And in both rounds managed to score well but different: In June I ended with a couple of bogeys into the tough wind while last week a disgusting double on 17th avoided me getting a really good score in a round where I almost holed every putt I hit in the back 9 apart from missing a 2-footer for eagle on 10.
It is a course where 200+ bunkers will make you think every single shot, the sloped fairways and uneven bounces will make you select cleverly the tee shot you want to hit to avoid them. And sometime you think you have chosen correctly and you didn't.
Lytham it is said to be the least favourite of the current Open Rota but I feel this is totally unfair as you are comparing it towards 9 other Major Venues, there will be always a better or stronger course among them, but this doesn't say it is a bad or weak course.
And here you have some great golf holes where 8 and 17 (my nightmare) are the best and most challenging ones on the course.
Is it a must play? Of course. And if you don't want to drive just stay at the Dormie Houses. Lunch is usually included with your green fee, take advantage of a very charming place to have a meal either pre or post round.
And finally: do not expect nice views, dramatic carries or big dunes, just notice you are about to play a very challenging course.
I've played Lytham twice and on both occasions there have been 2 things that made a big impression on me. The first was the condition of the golf course, of all the top links courses i've played, Lytham seems to be the best kept with perfectly manicured bunkers and incredibly neat transitions from fairway, to semi, to full rough. The other thing is the warmth felt from within the club. All the staff seem to be incredibly friendly, something you wouldn't say of all courses on the open rota and the members are much the same. I got chatting to a member on the putting green for a while and we ended up exchanging phone numbers with an eye to playing the course again next time i was in the area. A very pleasant exchange and something i've never had at any course, let alone a course of this stature.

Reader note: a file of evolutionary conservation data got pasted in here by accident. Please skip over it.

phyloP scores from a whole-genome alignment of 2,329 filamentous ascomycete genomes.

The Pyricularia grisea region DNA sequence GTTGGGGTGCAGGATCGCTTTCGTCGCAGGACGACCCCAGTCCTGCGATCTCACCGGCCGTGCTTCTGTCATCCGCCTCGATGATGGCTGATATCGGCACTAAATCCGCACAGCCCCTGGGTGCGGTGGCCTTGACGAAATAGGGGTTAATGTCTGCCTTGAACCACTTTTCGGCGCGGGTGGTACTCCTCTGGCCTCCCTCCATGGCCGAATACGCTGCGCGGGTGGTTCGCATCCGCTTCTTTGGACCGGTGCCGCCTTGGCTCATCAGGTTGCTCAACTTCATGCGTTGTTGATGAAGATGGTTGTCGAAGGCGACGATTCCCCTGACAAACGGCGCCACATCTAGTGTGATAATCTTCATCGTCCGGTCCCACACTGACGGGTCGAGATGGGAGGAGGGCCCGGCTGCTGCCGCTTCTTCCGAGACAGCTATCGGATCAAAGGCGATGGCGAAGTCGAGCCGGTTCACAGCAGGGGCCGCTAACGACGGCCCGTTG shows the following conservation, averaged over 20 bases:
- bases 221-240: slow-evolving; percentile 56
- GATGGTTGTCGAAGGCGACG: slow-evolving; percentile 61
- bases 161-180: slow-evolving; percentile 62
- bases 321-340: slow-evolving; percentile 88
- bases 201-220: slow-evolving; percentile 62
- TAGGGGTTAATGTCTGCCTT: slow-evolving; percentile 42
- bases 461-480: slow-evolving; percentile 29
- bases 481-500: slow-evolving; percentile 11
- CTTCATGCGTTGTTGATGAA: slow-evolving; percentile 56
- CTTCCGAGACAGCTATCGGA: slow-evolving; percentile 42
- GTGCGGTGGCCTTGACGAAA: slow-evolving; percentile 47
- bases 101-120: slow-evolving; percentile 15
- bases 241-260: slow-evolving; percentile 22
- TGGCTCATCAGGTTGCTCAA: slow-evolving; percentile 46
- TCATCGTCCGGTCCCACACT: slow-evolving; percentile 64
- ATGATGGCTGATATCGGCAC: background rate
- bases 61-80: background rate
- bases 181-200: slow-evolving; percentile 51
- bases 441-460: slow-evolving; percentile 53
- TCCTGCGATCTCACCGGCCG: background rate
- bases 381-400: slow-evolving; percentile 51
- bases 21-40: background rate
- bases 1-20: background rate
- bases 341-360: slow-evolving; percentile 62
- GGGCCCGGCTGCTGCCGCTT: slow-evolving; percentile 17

And now to the course itself. While it isn't as breathtaking as some other courses in the country with a lack of natural beauty, it is a real strategic test of golf with a great variety of holes. There are some really interesting short par 4's which require precision much more than length plus a number of great par 5's for the people who love the driver.
I honestly think whatever type of golfer you are, there are holes here that you'll really enjoy. Yes, it isn't as outstanding as others but a real charm emanates from the place that you can't help but pick up on.
Something i did notice was that the course is quite tightly packed onto the ground it sits on, tees are very close to the previous green and on the 18th you go over the 16th tee box and almost over the 17th green. If tour players lengths keep increasing there isn't much room to move tee boxes further back than they already are so i hope that never interferes with the courses open status as its a real gem and i think everyone has memories of watching the Open being played here at some point.
A great day out and if your looking for value then i highly recommend staying in the Dormy House as they can put together a great package for a surprisingly reasonable price.